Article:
Paris is drowning in trash as collectors strike for pension reform


Mountains of garbage bags block the streets. Rats and pigeons gnaw the chopsticks on the sidewalks. A lingering and noxious odor permeates the air.

It’s Paris in 2023. The city of light and love has turned into a city of garbage after garbage collectors went on strike over a week ago to protest the French government’s plan to raise the retirement age. From now on, some 7,000 tons of waste are piling up on the Parisian sidewalks, says the city, with no one to pick it up and many residents anxious to find solutions.

The French capital “has become a giant open-air trash can,” said Transport Minister Clément Beaune.

Paris was littered with rubbish as the pension reform proposed by the French government led municipal garbage collectors to go on strike for the tenth day. (Video: Naomi Schanen/The Washington Post)

The crisis is set to come to a head this week, when French lawmakers debate and vote on the government’s proposal to raise the retirement age from 62 to 64, an unpopular reform that President Emmanuel Macron says is needed to preserve the country’s social security system.

According to this proposal, garbage collectors, who benefit from a special status because their work is physically demanding, would see their retirement age increase from 57 to 59 years. The unions find this unacceptable. They say garbage collectors face more health problems than other workers because they carry heavy loads, are exposed to toxic materials and work irregular hours.

In a bid to force the government to back down, municipal garbage collectors and sanitation workers went on strike last week and recently voted to extend the strike until at least Monday. The crisis sparked political wrangling between government ministers and Paris city authorities over how to respond.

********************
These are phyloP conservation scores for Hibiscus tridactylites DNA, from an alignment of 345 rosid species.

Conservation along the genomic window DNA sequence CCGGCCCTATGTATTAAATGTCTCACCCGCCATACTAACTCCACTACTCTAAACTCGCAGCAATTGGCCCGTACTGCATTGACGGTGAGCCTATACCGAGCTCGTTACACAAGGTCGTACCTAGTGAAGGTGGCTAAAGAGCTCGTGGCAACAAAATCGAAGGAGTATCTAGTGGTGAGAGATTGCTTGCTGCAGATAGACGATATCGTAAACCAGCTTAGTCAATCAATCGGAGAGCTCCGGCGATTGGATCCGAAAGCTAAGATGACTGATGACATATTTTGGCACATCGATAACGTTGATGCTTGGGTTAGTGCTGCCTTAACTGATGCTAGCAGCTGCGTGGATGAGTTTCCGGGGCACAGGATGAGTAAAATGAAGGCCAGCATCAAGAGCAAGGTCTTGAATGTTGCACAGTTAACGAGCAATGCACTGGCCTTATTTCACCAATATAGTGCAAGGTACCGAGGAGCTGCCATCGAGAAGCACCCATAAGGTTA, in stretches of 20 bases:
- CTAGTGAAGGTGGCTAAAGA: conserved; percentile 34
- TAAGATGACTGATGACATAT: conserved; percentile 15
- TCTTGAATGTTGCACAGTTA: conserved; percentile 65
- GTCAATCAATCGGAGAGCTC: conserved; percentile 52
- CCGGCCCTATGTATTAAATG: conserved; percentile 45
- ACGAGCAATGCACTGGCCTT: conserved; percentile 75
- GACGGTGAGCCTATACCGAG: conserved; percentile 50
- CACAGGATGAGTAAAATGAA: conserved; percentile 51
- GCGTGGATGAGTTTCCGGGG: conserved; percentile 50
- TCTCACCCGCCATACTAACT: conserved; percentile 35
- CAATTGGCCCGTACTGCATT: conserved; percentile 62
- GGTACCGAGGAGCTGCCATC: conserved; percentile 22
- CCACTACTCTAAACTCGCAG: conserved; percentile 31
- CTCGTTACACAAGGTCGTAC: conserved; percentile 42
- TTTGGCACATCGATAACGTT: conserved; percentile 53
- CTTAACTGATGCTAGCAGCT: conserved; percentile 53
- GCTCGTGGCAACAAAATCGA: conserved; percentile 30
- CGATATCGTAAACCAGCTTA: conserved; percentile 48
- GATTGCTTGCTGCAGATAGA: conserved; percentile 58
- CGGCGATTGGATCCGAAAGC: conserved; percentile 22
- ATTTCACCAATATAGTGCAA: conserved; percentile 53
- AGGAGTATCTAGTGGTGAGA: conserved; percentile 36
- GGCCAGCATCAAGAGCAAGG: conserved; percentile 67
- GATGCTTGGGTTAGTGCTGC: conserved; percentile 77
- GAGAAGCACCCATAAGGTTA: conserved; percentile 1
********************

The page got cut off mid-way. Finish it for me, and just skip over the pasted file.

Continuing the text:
About half of Paris’ neighborhoods – including some of the wealthiest – are served by municipal garbage collectors and garbage collectors, while private service providers are responsible for the other half. Private sector employees are still working, but strikers are blocking three garbage incineration plants outside Paris, so some of the garbage collected has nowhere to go. Some residents have not had their trash picked up in over a week, leading them to report noxious odors and rats in their streets.

Rats are a problem in Paris even when garbage is regularly picked up: in July, the French National Academy of Medicine said in a public health warning that Paris had a ratio of 1.5 to 1.75 rats per capita, making it one of the 10 “most infested cities in the world.” Sewer rats can transmit zoonotic diseases to humans through their droppings or through bites and scratches and pose a “threat to human health”, the academy said.

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Trash bags that pile up in the streets, especially in restaurants and bars with food waste, are likely to attract more rats. Beaune told France 2 television that the strike is now “a matter of public health and sanitation”.